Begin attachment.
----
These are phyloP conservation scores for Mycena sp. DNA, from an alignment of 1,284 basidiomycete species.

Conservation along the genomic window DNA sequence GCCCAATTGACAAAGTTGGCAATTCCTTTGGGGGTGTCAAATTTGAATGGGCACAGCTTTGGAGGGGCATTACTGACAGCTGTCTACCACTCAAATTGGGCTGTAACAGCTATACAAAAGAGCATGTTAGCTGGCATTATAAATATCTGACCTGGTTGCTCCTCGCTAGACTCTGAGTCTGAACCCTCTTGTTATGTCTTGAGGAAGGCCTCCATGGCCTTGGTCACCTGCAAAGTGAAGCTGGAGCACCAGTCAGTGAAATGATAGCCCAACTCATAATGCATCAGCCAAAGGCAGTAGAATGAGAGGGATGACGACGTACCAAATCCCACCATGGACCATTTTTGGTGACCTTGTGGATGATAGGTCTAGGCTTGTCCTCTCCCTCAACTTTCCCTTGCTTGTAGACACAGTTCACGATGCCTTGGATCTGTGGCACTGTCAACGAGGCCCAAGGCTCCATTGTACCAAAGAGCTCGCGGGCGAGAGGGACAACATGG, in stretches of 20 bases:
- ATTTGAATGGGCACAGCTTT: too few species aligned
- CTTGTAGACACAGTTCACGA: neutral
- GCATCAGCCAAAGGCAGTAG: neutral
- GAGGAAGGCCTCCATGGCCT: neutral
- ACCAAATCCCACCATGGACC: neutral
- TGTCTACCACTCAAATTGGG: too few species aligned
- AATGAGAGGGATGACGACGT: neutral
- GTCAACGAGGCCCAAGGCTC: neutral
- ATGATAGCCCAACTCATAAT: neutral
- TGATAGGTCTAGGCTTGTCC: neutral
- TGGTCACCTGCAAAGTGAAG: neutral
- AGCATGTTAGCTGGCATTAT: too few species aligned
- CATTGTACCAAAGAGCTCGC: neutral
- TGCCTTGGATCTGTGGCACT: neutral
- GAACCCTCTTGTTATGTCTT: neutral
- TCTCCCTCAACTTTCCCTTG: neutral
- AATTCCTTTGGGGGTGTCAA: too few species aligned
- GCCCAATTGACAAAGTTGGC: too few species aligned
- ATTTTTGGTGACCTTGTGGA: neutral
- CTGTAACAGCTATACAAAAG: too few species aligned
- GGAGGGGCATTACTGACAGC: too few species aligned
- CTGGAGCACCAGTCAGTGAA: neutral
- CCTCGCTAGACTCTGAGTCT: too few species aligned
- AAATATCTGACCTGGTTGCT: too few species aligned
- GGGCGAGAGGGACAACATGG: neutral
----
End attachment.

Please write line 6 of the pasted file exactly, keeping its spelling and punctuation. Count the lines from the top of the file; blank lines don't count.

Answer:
- GAGGAAGGCCTCCATGGCCT: neutral